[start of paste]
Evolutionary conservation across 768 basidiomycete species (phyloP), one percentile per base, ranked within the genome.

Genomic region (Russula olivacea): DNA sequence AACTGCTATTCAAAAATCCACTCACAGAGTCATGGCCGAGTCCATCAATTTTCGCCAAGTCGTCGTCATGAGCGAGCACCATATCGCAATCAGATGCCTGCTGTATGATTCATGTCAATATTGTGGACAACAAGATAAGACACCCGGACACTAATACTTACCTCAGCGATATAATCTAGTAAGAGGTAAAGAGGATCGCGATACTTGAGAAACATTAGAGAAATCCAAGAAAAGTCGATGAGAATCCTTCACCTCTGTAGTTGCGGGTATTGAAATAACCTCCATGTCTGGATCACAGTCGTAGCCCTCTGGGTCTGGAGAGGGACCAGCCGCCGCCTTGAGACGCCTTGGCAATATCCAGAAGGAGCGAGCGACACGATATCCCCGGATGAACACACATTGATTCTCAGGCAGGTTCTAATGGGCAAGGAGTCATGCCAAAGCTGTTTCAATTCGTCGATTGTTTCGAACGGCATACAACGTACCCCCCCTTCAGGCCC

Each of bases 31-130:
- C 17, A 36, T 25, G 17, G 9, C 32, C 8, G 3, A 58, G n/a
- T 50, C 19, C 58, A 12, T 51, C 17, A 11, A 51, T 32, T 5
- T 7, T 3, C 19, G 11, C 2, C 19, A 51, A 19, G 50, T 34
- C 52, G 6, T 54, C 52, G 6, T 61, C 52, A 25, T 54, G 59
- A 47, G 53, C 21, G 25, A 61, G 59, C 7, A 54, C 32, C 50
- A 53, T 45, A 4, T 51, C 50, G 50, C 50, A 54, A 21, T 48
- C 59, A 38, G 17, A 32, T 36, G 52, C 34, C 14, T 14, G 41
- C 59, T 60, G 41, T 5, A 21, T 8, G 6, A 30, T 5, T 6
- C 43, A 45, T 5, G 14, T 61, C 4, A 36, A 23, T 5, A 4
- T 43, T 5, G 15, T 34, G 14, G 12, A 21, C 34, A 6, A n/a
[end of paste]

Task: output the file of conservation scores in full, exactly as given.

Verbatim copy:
Evolutionary conservation across 768 basidiomycete species (phyloP), one percentile per base, ranked within the genome.

Genomic region (Russula olivacea): DNA sequence AACTGCTATTCAAAAATCCACTCACAGAGTCATGGCCGAGTCCATCAATTTTCGCCAAGTCGTCGTCATGAGCGAGCACCATATCGCAATCAGATGCCTGCTGTATGATTCATGTCAATATTGTGGACAACAAGATAAGACACCCGGACACTAATACTTACCTCAGCGATATAATCTAGTAAGAGGTAAAGAGGATCGCGATACTTGAGAAACATTAGAGAAATCCAAGAAAAGTCGATGAGAATCCTTCACCTCTGTAGTTGCGGGTATTGAAATAACCTCCATGTCTGGATCACAGTCGTAGCCCTCTGGGTCTGGAGAGGGACCAGCCGCCGCCTTGAGACGCCTTGGCAATATCCAGAAGGAGCGAGCGACACGATATCCCCGGATGAACACACATTGATTCTCAGGCAGGTTCTAATGGGCAAGGAGTCATGCCAAAGCTGTTTCAATTCGTCGATTGTTTCGAACGGCATACAACGTACCCCCCCTTCAGGCCC

Each of bases 31-130:
- C 17, A 36, T 25, G 17, G 9, C 32, C 8, G 3, A 58, G n/a
- T 50, C 19, C 58, A 12, T 51, C 17, A 11, A 51, T 32, T 5
- T 7, T 3, C 19, G 11, C 2, C 19, A 51, A 19, G 50, T 34
- C 52, G 6, T 54, C 52, G 6, T 61, C 52, A 25, T 54, G 59
- A 47, G 53, C 21, G 25, A 61, G 59, C 7, A 54, C 32, C 50
- A 53, T 45, A 4, T 51, C 50, G 50, C 50, A 54, A 21, T 48
- C 59, A 38, G 17, A 32, T 36, G 52, C 34, C 14, T 14, G 41
- C 59, T 60, G 41, T 5, A 21, T 8, G 6, A 30, T 5, T 6
- C 43, A 45, T 5, G 14, T 61, C 4, A 36, A 23, T 5, A 4
- T 43, T 5, G 15, T 34, G 14, G 12, A 21, C 34, A 6, A n/a